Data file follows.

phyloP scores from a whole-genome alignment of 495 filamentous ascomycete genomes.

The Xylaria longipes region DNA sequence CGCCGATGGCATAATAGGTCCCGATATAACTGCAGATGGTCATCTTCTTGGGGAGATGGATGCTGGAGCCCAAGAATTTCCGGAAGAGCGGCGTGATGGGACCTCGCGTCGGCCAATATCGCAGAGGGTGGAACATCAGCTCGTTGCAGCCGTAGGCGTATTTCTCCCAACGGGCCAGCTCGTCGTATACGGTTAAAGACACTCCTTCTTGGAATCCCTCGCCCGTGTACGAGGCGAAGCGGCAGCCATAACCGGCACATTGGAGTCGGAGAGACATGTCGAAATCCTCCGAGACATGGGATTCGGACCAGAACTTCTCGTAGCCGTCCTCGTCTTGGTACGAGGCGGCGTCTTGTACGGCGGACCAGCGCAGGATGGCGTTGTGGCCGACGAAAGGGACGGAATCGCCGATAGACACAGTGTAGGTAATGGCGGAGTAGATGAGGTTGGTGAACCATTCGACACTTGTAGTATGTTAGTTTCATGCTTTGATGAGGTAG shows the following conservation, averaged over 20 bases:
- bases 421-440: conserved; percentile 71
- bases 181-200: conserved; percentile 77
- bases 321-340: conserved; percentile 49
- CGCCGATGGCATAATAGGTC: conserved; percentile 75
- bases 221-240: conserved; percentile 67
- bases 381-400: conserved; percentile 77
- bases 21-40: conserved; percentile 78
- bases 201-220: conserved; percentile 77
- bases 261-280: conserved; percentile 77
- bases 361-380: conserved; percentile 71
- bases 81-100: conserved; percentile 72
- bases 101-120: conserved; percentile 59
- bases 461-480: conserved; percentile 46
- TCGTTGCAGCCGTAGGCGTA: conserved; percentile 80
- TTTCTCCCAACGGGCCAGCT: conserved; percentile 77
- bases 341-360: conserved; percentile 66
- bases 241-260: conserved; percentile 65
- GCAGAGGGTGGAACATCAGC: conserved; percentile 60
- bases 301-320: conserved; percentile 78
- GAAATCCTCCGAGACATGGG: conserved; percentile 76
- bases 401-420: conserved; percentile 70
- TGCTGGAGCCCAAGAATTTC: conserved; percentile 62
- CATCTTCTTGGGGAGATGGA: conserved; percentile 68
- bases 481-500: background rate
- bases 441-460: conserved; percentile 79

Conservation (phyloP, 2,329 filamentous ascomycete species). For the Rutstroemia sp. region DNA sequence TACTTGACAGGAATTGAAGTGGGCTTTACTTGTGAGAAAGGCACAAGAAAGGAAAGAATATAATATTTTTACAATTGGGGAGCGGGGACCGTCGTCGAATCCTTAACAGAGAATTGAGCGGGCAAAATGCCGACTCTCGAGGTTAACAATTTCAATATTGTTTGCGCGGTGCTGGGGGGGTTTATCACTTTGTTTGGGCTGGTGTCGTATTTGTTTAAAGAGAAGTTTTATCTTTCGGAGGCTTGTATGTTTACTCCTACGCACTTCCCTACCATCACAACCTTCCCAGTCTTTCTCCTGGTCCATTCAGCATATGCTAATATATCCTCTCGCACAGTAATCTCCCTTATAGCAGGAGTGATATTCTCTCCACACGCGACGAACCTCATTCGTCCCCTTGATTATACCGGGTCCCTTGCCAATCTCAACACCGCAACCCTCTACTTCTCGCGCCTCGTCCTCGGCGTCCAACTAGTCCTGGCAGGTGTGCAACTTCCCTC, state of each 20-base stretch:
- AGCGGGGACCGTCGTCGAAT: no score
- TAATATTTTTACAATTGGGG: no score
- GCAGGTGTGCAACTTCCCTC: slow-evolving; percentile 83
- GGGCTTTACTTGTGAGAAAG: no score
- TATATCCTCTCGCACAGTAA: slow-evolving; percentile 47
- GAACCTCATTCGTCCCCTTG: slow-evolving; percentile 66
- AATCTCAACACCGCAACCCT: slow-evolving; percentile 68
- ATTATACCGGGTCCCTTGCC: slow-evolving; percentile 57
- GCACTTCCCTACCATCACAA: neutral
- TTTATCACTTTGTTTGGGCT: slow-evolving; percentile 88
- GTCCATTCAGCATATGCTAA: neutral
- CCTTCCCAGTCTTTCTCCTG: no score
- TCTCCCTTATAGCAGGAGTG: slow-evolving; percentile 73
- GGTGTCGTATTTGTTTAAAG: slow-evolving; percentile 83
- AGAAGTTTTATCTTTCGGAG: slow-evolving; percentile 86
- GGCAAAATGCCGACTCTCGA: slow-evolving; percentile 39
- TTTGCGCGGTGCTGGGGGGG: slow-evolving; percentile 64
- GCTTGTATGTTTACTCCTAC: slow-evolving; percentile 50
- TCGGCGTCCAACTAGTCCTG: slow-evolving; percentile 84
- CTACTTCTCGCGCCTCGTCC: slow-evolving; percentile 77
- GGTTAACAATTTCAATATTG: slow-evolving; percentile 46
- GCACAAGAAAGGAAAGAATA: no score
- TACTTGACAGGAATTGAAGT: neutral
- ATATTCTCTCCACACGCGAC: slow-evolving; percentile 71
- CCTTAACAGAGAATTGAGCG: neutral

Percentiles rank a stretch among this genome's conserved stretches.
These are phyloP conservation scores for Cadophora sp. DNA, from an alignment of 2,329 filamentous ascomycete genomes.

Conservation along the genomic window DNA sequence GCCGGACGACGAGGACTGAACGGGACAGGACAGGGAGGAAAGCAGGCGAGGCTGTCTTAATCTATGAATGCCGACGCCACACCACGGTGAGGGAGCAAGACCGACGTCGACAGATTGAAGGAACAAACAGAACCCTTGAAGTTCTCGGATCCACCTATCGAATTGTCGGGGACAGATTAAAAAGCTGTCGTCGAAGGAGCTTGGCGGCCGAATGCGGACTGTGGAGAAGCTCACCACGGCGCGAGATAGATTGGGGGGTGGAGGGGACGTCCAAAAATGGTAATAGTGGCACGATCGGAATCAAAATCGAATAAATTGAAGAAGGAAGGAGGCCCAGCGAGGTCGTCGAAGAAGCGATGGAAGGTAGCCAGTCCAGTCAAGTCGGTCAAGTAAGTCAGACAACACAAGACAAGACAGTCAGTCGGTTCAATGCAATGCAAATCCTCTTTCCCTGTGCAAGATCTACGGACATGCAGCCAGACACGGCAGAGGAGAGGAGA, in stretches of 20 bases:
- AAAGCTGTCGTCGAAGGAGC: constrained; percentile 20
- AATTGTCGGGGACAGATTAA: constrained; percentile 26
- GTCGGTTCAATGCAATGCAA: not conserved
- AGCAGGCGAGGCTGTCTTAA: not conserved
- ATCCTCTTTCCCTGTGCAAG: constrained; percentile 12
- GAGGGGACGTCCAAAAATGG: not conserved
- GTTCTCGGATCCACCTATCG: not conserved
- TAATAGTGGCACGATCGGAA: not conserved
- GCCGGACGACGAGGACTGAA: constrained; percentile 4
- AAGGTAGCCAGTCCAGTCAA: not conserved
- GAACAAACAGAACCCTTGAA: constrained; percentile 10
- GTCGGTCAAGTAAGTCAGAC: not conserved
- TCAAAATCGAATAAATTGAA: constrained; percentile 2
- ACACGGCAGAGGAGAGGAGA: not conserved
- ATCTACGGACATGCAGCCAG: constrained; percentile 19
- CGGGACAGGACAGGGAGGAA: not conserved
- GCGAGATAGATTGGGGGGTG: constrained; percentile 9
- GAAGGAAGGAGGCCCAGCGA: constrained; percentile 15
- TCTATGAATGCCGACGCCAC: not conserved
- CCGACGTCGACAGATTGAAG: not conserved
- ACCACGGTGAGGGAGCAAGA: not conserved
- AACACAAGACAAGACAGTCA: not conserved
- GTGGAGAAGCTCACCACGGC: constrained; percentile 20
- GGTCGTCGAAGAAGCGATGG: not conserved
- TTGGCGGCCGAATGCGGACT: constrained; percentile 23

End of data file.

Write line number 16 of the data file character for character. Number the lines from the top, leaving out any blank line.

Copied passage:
- TCGTTGCAGCCGTAGGCGTA: conserved; percentile 80